National Service Is Just Slavery With Extra Steps

The folks at godarchy had an excllent takedown of a recent Washington Post article that advocates for a compulsory national service, for the good of the kids.  They put the post in terms of what it really is, an advocation for slavery for the sake of a better society.
Slavery for a Better Society

Washington Post opinion writer Richard Cohen advocates slavery for a better society.

Of course, he didn’t say slavery. But that’s exactly the policy he advocates. Cohen believes “compulsory service” would help Americans mix and learn about each other. That would lead to a more tolerant and understanding society.


Often the virtue of national service is described in the work done — public service projects of one sort of another. Fine. Spiff up the slums. Do some social work. But to me, the overriding virtue is education — learning about fellow Americans, getting past skin color or regional smugness, stereotypes that the rich have of the poor and the poor have of the rich. We need a national service that throws us all together, the urban with the rural, the Fox News types with the MSNBC crowd. That way, Americans can get to know Americans and learn — as previous generations did — that we are all Americans.”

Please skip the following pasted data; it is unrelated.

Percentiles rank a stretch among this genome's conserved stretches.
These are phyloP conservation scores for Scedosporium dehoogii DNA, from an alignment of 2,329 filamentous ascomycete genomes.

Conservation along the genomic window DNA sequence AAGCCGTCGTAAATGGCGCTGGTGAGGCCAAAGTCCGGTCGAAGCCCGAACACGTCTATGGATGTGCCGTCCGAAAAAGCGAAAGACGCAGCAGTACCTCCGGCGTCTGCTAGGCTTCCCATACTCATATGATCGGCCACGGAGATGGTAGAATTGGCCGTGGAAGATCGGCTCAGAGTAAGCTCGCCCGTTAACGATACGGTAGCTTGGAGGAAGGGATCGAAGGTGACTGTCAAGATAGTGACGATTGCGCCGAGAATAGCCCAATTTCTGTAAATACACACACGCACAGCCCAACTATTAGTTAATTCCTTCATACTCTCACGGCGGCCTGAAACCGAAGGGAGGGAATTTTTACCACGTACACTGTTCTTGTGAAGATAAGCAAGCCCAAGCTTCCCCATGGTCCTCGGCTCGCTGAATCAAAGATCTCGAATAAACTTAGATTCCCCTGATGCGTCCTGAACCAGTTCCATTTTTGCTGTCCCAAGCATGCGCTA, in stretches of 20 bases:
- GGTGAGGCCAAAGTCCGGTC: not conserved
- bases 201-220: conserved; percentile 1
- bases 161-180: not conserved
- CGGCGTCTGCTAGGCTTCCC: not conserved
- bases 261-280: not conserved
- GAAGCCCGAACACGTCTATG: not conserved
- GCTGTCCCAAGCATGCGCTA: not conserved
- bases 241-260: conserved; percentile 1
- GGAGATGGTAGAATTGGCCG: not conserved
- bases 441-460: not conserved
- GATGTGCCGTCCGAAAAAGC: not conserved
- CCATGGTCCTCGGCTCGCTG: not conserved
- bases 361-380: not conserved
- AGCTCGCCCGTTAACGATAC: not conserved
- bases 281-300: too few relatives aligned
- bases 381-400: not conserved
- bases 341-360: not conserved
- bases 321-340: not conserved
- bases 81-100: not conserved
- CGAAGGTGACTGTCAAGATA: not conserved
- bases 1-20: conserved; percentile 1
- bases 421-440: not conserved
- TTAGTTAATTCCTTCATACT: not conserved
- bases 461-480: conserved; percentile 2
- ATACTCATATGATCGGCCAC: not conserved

Cohen actually makes a valid point when he observes Americans live in bubbles. They tend to surround themselves with like-minded people of similar backgrounds, cultures and ethnicities. He looks back fondly at his time in the military and how it threw people of diverse backgrounds together and molded them into a team.  He rejects reinstituting the draft because “this generation of gluten-avoiders is not going to happily share a latrine with strangers.” But mandatory national service work – that’s the ticket!

Hey, it works in other countries.

“and they’re not the goose-stepping ones, either. Denmark, Sweden, Austria and Norway have versions of compulsory service.”

The problem here lies in the compulsion. That means force. As the dictionary defines compulsion: “the action or state of forcing or being forced to do something.” The word coercion also comes up. In simplest terms, the government points a gun at you and forces you to work for it.

Facebook Comments
About Paul Gordon 1093 Articles
Paul Gordon is the publisher and editor of iState.TV. He has published and edited newspapers, poetry magazines and online weekly magazines. He is the director of Social Cognito, an SEO/Web Marketing Company. You can reach Paul at pg@istate.tv

Be the first to comment

Leave a Reply

Your email address will not be published.


*